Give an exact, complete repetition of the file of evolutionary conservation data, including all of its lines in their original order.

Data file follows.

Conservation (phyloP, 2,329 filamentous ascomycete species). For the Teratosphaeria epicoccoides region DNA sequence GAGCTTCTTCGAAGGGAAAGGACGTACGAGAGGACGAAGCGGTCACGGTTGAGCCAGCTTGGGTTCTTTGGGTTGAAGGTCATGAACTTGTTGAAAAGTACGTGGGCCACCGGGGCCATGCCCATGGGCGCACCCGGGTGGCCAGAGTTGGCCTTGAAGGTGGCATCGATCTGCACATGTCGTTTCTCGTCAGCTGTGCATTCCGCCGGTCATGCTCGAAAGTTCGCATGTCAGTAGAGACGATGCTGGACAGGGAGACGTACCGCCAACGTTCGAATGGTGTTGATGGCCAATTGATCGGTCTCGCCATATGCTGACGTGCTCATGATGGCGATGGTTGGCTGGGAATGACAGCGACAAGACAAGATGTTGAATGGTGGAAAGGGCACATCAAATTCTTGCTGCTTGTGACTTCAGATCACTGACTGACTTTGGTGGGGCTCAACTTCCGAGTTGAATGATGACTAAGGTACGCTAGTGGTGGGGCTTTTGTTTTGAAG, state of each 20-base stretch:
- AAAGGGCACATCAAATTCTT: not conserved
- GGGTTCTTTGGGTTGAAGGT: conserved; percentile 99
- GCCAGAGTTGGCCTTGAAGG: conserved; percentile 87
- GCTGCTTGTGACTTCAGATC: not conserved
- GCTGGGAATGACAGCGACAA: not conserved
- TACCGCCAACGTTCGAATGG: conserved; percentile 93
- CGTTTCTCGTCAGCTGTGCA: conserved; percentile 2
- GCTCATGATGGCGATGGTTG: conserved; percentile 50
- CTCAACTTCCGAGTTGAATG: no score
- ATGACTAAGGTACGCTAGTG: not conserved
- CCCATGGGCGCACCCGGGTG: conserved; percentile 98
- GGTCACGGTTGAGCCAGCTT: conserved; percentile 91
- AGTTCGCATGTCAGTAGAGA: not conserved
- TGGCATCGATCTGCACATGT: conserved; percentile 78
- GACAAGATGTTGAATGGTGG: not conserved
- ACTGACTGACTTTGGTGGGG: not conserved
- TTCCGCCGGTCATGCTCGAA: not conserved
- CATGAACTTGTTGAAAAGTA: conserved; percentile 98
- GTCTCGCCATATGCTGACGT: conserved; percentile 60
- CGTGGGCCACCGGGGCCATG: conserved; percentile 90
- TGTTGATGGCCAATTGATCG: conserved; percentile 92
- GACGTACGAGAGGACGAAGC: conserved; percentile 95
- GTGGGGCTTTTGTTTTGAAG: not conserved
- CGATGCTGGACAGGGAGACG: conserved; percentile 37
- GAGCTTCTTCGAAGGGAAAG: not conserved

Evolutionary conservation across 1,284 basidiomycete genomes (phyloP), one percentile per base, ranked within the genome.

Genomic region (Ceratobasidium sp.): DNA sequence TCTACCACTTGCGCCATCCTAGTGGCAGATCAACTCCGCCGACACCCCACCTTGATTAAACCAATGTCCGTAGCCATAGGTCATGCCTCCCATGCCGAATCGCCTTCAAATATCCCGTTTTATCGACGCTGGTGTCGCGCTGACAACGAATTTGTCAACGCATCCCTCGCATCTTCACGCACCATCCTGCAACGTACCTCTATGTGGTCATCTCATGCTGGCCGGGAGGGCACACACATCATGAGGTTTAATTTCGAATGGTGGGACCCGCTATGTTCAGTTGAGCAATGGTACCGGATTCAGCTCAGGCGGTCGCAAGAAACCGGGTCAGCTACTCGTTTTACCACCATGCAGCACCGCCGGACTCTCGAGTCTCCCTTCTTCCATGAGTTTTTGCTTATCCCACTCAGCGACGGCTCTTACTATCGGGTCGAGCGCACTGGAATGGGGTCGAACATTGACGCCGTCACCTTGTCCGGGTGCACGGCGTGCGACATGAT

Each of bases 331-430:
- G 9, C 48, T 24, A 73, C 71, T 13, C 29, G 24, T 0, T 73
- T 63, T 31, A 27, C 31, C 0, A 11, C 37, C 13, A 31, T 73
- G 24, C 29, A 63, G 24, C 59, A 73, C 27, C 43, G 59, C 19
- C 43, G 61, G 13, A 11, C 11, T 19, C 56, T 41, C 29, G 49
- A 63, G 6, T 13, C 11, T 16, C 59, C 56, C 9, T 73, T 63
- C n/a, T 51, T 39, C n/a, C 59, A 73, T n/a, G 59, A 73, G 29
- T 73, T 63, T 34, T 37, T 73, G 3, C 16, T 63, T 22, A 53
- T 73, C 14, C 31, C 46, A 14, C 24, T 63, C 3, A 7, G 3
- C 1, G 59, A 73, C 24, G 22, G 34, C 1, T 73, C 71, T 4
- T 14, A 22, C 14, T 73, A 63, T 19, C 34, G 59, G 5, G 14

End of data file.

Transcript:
Conservation (phyloP, 2,329 filamentous ascomycete species). For the Teratosphaeria epicoccoides region DNA sequence GAGCTTCTTCGAAGGGAAAGGACGTACGAGAGGACGAAGCGGTCACGGTTGAGCCAGCTTGGGTTCTTTGGGTTGAAGGTCATGAACTTGTTGAAAAGTACGTGGGCCACCGGGGCCATGCCCATGGGCGCACCCGGGTGGCCAGAGTTGGCCTTGAAGGTGGCATCGATCTGCACATGTCGTTTCTCGTCAGCTGTGCATTCCGCCGGTCATGCTCGAAAGTTCGCATGTCAGTAGAGACGATGCTGGACAGGGAGACGTACCGCCAACGTTCGAATGGTGTTGATGGCCAATTGATCGGTCTCGCCATATGCTGACGTGCTCATGATGGCGATGGTTGGCTGGGAATGACAGCGACAAGACAAGATGTTGAATGGTGGAAAGGGCACATCAAATTCTTGCTGCTTGTGACTTCAGATCACTGACTGACTTTGGTGGGGCTCAACTTCCGAGTTGAATGATGACTAAGGTACGCTAGTGGTGGGGCTTTTGTTTTGAAG, state of each 20-base stretch:
- AAAGGGCACATCAAATTCTT: not conserved
- GGGTTCTTTGGGTTGAAGGT: conserved; percentile 99
- GCCAGAGTTGGCCTTGAAGG: conserved; percentile 87
- GCTGCTTGTGACTTCAGATC: not conserved
- GCTGGGAATGACAGCGACAA: not conserved
- TACCGCCAACGTTCGAATGG: conserved; percentile 93
- CGTTTCTCGTCAGCTGTGCA: conserved; percentile 2
- GCTCATGATGGCGATGGTTG: conserved; percentile 50
- CTCAACTTCCGAGTTGAATG: no score
- ATGACTAAGGTACGCTAGTG: not conserved
- CCCATGGGCGCACCCGGGTG: conserved; percentile 98
- GGTCACGGTTGAGCCAGCTT: conserved; percentile 91
- AGTTCGCATGTCAGTAGAGA: not conserved
- TGGCATCGATCTGCACATGT: conserved; percentile 78
- GACAAGATGTTGAATGGTGG: not conserved
- ACTGACTGACTTTGGTGGGG: not conserved
- TTCCGCCGGTCATGCTCGAA: not conserved
- CATGAACTTGTTGAAAAGTA: conserved; percentile 98
- GTCTCGCCATATGCTGACGT: conserved; percentile 60
- CGTGGGCCACCGGGGCCATG: conserved; percentile 90
- TGTTGATGGCCAATTGATCG: conserved; percentile 92
- GACGTACGAGAGGACGAAGC: conserved; percentile 95
- GTGGGGCTTTTGTTTTGAAG: not conserved
- CGATGCTGGACAGGGAGACG: conserved; percentile 37
- GAGCTTCTTCGAAGGGAAAG: not conserved

Evolutionary conservation across 1,284 basidiomycete genomes (phyloP), one percentile per base, ranked within the genome.

Genomic region (Ceratobasidium sp.): DNA sequence TCTACCACTTGCGCCATCCTAGTGGCAGATCAACTCCGCCGACACCCCACCTTGATTAAACCAATGTCCGTAGCCATAGGTCATGCCTCCCATGCCGAATCGCCTTCAAATATCCCGTTTTATCGACGCTGGTGTCGCGCTGACAACGAATTTGTCAACGCATCCCTCGCATCTTCACGCACCATCCTGCAACGTACCTCTATGTGGTCATCTCATGCTGGCCGGGAGGGCACACACATCATGAGGTTTAATTTCGAATGGTGGGACCCGCTATGTTCAGTTGAGCAATGGTACCGGATTCAGCTCAGGCGGTCGCAAGAAACCGGGTCAGCTACTCGTTTTACCACCATGCAGCACCGCCGGACTCTCGAGTCTCCCTTCTTCCATGAGTTTTTGCTTATCCCACTCAGCGACGGCTCTTACTATCGGGTCGAGCGCACTGGAATGGGGTCGAACATTGACGCCGTCACCTTGTCCGGGTGCACGGCGTGCGACATGAT

Each of bases 331-430:
- G 9, C 48, T 24, A 73, C 71, T 13, C 29, G 24, T 0, T 73
- T 63, T 31, A 27, C 31, C 0, A 11, C 37, C 13, A 31, T 73
- G 24, C 29, A 63, G 24, C 59, A 73, C 27, C 43, G 59, C 19
- C 43, G 61, G 13, A 11, C 11, T 19, C 56, T 41, C 29, G 49
- A 63, G 6, T 13, C 11, T 16, C 59, C 56, C 9, T 73, T 63
- C n/a, T 51, T 39, C n/a, C 59, A 73, T n/a, G 59, A 73, G 29
- T 73, T 63, T 34, T 37, T 73, G 3, C 16, T 63, T 22, A 53
- T 73, C 14, C 31, C 46, A 14, C 24, T 63, C 3, A 7, G 3
- C 1, G 59, A 73, C 24, G 22, G 34, C 1, T 73, C 71, T 4
- T 14, A 22, C 14, T 73, A 63, T 19, C 34, G 59, G 5, G 14